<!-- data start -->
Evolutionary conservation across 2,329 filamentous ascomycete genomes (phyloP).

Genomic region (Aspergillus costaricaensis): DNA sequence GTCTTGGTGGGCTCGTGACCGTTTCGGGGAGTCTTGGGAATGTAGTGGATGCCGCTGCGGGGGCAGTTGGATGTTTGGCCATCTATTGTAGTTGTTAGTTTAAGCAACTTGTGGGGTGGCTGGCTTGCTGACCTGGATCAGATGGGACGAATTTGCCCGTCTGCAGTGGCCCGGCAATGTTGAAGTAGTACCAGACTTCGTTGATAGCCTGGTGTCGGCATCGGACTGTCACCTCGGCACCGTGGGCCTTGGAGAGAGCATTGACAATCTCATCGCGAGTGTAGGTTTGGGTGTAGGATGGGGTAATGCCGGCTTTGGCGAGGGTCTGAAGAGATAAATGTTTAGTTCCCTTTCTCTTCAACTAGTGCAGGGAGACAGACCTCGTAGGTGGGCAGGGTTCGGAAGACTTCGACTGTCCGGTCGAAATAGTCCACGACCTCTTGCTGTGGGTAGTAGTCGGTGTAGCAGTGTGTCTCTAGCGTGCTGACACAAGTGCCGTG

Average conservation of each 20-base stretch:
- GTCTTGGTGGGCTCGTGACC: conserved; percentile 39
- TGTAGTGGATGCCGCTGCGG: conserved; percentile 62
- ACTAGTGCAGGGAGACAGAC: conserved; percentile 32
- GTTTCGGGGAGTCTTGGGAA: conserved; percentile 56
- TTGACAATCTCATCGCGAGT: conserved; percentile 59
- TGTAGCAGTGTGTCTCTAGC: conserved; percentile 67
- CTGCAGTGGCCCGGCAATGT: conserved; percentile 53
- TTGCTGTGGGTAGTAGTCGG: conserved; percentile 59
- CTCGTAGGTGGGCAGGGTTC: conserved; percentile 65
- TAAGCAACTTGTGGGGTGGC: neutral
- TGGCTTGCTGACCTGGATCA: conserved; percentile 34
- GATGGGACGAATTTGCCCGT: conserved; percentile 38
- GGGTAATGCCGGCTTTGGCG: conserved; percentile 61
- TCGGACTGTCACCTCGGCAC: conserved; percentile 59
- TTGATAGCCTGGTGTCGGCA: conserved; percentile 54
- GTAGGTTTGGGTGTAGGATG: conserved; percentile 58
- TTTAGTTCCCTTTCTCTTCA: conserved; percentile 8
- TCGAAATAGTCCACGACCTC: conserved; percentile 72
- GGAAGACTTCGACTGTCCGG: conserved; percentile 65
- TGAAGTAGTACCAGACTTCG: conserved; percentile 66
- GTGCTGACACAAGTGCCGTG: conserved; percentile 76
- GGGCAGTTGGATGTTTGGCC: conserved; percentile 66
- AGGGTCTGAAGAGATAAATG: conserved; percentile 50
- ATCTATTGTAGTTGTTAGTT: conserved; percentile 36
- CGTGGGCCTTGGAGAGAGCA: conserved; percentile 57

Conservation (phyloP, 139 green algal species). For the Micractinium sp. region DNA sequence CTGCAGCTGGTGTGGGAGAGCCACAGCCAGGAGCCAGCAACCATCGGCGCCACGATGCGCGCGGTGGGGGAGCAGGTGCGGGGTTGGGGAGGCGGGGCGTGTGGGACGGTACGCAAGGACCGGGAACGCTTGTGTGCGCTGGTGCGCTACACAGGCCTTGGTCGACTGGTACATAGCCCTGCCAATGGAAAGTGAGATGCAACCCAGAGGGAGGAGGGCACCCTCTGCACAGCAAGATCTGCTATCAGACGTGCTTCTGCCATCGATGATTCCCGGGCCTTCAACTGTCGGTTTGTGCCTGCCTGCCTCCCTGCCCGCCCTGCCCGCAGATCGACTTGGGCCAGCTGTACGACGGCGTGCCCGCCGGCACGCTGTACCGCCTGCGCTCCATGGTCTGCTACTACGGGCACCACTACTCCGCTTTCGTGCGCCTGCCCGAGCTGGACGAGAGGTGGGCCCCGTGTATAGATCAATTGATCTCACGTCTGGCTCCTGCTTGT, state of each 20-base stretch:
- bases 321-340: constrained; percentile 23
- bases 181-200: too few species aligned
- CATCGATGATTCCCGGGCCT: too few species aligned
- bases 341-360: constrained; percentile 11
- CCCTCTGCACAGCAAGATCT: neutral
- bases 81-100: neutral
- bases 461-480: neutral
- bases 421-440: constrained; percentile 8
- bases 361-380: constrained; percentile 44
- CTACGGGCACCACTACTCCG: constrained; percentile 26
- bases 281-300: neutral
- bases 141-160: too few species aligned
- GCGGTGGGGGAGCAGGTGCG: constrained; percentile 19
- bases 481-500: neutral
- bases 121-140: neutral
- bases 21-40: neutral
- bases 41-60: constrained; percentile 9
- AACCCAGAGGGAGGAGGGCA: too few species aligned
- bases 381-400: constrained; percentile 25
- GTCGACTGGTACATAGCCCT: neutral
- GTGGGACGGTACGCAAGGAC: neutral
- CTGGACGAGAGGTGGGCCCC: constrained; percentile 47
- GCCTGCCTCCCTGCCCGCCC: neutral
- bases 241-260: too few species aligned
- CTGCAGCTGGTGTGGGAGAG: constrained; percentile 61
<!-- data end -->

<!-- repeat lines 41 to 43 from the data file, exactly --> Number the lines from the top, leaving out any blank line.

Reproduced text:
- bases 141-160: too few species aligned
- GCGGTGGGGGAGCAGGTGCG: constrained; percentile 19
- bases 481-500: neutral